$${\text{min}} J(\omega ,{\text{b}}) \, = \raise.5ex\hbox{$\scriptstyle 1$}\kern-.1em/ \kern-.15em\lower.25ex\hbox{$\scriptstyle 2$} \left(\omega^{\text{T}} \omega + C\raise.5ex\hbox{$\scriptstyle 1$}\kern-.1em/ \kern-.15em\lower.25ex\hbox{$\scriptstyle 2$} \sum \varepsilon_{\text{i}}\right ).$$

In the above equation, C is the regularization parameter to trade off the minimization of training error against that of model complexity.

In this study, the combination of the first six PCs based on eigenvalue ranking resulted in a model with the best R 2 value (0.95). The plot of training procedure with the used parameters for calibration set is displayed in Fig. 2. γ is the regularization parameter, determining the trade-off between the training error minimization and smoothness of the model. σ 2 is the squared bandwidth of gaussian function.

Fig. 2
figure 2

Training step using LS-SVM

As seen, all structures were reasonably fitted within the model. Being satisfied with the training step, it was necessary to evaluate the quality of both models (ANFIS network and support vector machines) using different validation techniques. For this purpose cross-validation was performed using both LOO and LMO methods to evaluate the robustness of the obtained models. The result of cross-validation studies for both models are displayed in Table 2. It was observed that the robustness of LS-SVM is more than ANFlS model in terms of all metrics (PRESS and Q 2LOO,LMO values). Since the difference range between 0.1–0.2 is normally accepted for R 2 and Q 2 values, the robustness of PC-LS-SVM model was verified. Although R2 m values were calculated for both models, it was revealed that only PC-LS-SVM is showing an acceptable value for K and K′ meaning that this model was not overfitted. CCC, MAE and RMSE values were also more reasonable for PC-LS-SM compared to PC-ANIFS. The plot of experimental data versus calculated values for both models are also depicted in Fig. 3.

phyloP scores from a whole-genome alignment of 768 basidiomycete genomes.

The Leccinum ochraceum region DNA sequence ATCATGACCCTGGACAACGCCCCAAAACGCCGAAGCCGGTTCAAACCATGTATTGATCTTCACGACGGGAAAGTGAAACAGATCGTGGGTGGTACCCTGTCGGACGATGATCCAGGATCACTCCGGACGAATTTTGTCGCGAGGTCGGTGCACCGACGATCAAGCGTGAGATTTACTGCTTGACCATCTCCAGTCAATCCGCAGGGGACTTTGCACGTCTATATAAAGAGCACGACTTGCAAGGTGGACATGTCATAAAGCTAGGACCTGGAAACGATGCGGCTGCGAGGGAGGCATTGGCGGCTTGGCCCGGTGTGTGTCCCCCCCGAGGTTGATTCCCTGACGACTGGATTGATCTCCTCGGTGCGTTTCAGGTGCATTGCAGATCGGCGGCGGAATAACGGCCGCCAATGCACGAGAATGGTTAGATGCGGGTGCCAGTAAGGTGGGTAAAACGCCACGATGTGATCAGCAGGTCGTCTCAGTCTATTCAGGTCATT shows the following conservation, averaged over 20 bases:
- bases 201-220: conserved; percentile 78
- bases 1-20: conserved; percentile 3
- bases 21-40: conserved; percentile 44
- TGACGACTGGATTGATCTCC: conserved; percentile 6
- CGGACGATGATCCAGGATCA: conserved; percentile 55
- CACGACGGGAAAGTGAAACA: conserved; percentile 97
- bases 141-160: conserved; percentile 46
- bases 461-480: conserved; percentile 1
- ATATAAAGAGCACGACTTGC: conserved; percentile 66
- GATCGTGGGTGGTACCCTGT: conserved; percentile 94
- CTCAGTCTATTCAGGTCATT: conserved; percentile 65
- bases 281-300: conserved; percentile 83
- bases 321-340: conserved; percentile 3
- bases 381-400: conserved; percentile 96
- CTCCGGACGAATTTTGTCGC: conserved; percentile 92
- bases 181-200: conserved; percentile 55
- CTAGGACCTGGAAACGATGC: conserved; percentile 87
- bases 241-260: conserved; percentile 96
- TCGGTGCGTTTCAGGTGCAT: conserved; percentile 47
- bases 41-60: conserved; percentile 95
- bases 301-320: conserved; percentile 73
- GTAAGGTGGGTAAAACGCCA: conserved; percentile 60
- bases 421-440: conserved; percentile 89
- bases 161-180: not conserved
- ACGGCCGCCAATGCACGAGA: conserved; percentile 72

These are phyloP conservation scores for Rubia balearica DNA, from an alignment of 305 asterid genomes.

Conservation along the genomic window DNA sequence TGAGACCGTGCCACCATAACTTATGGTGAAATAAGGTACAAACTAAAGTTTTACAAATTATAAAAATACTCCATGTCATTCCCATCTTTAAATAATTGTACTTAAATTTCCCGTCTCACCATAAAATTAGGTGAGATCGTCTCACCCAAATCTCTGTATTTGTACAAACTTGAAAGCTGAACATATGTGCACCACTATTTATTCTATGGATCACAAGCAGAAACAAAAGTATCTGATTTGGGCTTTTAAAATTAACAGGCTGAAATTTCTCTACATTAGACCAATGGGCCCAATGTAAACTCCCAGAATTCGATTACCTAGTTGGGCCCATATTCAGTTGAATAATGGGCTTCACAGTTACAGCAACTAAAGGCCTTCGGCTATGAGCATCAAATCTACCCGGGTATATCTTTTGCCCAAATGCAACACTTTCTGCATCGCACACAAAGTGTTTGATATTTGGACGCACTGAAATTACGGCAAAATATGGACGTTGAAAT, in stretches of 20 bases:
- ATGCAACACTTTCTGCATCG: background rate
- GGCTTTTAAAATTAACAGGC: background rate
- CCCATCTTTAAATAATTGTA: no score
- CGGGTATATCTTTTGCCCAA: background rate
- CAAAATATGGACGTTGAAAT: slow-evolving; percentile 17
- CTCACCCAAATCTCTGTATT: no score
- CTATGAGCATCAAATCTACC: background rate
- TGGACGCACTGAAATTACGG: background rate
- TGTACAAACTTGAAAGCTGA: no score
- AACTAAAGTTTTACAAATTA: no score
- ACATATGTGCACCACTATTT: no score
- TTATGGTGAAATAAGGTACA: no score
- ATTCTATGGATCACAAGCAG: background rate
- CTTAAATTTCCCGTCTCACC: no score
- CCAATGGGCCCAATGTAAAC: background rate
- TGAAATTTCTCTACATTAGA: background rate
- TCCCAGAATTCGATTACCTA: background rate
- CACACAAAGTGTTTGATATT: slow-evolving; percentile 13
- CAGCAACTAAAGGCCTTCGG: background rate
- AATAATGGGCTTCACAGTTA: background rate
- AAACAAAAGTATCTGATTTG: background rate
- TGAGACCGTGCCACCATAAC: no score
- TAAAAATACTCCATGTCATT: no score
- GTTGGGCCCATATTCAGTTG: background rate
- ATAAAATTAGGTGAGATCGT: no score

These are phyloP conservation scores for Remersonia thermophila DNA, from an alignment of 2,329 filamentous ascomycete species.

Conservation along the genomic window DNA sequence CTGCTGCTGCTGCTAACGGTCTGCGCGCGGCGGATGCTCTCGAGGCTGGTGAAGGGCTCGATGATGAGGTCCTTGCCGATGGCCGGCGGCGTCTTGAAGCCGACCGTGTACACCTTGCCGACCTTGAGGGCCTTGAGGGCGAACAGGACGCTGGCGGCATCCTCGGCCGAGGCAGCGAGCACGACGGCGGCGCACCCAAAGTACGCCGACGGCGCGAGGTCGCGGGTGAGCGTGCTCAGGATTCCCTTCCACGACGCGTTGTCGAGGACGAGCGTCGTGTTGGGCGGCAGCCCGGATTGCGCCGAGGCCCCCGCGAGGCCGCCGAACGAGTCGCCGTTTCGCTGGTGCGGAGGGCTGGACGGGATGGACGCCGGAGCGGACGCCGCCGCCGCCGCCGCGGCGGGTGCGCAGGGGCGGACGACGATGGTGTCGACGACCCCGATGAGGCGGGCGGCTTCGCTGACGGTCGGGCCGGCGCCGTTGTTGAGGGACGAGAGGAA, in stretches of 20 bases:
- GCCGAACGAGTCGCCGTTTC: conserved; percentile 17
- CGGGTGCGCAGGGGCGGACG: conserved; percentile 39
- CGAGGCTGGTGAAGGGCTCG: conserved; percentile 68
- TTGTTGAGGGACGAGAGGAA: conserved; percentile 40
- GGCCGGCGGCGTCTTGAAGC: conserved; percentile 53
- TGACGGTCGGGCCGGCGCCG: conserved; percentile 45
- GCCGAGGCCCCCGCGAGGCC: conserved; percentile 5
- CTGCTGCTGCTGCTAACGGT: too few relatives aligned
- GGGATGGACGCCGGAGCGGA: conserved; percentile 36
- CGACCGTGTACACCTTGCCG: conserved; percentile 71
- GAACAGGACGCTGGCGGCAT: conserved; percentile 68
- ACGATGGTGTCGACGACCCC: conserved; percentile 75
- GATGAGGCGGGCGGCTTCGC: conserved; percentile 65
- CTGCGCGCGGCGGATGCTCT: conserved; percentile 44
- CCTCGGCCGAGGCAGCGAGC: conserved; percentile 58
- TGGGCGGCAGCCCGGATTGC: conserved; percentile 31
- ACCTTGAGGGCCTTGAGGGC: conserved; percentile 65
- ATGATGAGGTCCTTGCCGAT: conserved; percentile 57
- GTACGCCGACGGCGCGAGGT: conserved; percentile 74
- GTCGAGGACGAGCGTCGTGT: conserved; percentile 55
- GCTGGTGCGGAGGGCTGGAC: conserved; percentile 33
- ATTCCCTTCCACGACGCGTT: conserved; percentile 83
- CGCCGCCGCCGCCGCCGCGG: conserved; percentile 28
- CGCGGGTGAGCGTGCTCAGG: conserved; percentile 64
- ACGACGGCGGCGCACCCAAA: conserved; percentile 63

Fig. 3
figure 3

Comparison of PC-LS-SVM and PC-ANFIS for prediction of activities in calibration and validation sets

This result was in accord with a classification study for the more ability of SVM models in comparison with ANFIS (Ankishan and Yilmaz 2013).

In order to evaluate the predictive ability of QSAR models against external data, both models were subjected to test set. The results of external validation were also showing the more predictive ability of PC-LS-SVM against external data. Other external validation metrics including Golbraikh–Tropsha criteria was passed for LS-SVM but failed in the case of PC-ANFIS. Based on these validation studies, the model obtained by LS-SVM was proposed as a reasonable method for QSAR studies of compounds with catechol ethylamine substructure. The learning approach was not overfitted and could be used in further studies of drug design. Y-responses permutation test was also performed on LS-SVM model in order to ensure that the proposed model was not obtained by chance. As seen in Table 2, the errors obtained by modelling random scrambled vectors with the matrix of principal components are significantly higher than those obtained for the real data set (24–54 vs. 1.11–3.90). This verifies that the primary model of support vector machines was not achieved by chance. QSAR studies must be also evaluated for applicability domain to ensure how the predicted data are reliable for structurally similar compounds. For this purpose, Williams graph was generated using standardized residuals and leverage data. As depicted in Fig. 4, no molecule was considered to be in the zone more than the cut-off h value for leverage. It is therefore showing that no predicted value is calculated by extrapolation in this data set.

Fig. 4
figure 4

Williams Plot for PC-LS-SVM model with six PCs

In order to investigate the correlation of PCs with structural features of the compounds, Pearson correlation of each descriptor with the loading values of the first 6 PCs was calculated.